Senator Golden, Senate Finance Committee Member, Votes to Create a New York Spending Cap in an Effort to Turn State’s Economy Around

Martin J. Golden

January 20, 2011

Albany- State Senator Martin J. Golden (R-C-I, Brooklyn), who last week was appointed as a member of the New York State Senate Finance Committee, today voted to support legislation (S. 1892) that would enact a two percent state spending cap.

This will be the third time that Senate Republicans have voted to pass a state spending cap that ensures New York spends no more than taxpayers can afford. The cap, which would be set at 2 percent or 120 percent of the CPI (currently 1.9 percent), whichever is lower, would ensure that the state reduces spending and lives within its budget, easing the burden on taxpayers.

Senator Martin J. Golden stated, “The spending cap is needed more than ever because of the $11 billion deficit caused by years of overtaxing and overspending. The unchecked growth in spending has resulted in New York having the highest tax burden in the nation. Thirty states currently have some kind of a spending cap. New York must enact a cap now to force fiscal responsibility and enable us to reduce taxes so to keep families here in the Empire State.”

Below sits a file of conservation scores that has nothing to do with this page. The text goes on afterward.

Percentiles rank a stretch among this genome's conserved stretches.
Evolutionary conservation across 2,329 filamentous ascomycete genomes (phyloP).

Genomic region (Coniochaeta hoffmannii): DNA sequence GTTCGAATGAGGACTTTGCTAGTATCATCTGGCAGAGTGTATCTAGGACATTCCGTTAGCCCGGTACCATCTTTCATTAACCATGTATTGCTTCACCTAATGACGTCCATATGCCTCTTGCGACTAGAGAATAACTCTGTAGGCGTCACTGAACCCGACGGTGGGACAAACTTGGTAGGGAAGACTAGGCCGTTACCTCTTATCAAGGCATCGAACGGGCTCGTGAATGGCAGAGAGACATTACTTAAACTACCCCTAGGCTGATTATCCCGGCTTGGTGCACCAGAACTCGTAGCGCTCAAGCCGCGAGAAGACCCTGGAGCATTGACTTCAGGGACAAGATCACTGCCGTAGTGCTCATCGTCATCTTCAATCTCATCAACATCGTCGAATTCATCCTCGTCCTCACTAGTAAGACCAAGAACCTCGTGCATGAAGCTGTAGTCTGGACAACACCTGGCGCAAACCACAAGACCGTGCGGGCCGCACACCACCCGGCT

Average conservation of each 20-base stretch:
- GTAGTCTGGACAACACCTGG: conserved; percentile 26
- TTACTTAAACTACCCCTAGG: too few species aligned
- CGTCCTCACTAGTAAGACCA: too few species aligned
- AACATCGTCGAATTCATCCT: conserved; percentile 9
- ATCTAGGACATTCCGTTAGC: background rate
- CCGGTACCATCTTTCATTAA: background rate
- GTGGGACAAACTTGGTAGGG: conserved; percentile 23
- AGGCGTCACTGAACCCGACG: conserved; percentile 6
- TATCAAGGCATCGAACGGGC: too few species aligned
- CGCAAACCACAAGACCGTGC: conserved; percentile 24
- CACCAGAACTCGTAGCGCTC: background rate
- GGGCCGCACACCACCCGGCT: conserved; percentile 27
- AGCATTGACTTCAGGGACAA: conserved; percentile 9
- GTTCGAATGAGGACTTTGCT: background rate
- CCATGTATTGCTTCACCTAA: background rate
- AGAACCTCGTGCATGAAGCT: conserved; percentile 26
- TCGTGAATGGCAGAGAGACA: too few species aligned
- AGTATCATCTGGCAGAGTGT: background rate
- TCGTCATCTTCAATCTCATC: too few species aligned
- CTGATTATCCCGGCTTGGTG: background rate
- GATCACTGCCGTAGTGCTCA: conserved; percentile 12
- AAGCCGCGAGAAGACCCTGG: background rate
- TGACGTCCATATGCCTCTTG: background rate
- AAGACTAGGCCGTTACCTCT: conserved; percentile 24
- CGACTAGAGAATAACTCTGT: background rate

The legislation would cause year-to-year State spending increases to be limited to 120 percent of the Consumer Price Index (CPI) or 2 percent, whichever is less. In any given year, fifty percent of tax revenue that exceeded the cap would be placed in a reserve fund and fifty percent would be returned to taxpayers in the form of direct tax rebates.

If the state spending cap was in place now the state would be forced to reduce projected spending next year by $9 billion, forcing the budget gap to be solved without raising taxes. Had the state spending cap been in place for the past 10 years the state would be spending $30 billion less next year.

In addition, the proposal would require the Executive to resubmit a balanced Budget to address any shortfalls in revenue that occur after the submission of the Executive Budget, and make any necessary spending revisions to reflect the declining revenue.

The constitutional spending cap proposal would give the Executive the authority to exceed the cap in the event of a fiscal emergency or other extraordinary circumstances, however, the Comptroller would be required to independently certify the financial crisis.

According to a report by the National Conference of State Legislatures, thirty states have put in place statutory or constitutional tax or spending limits.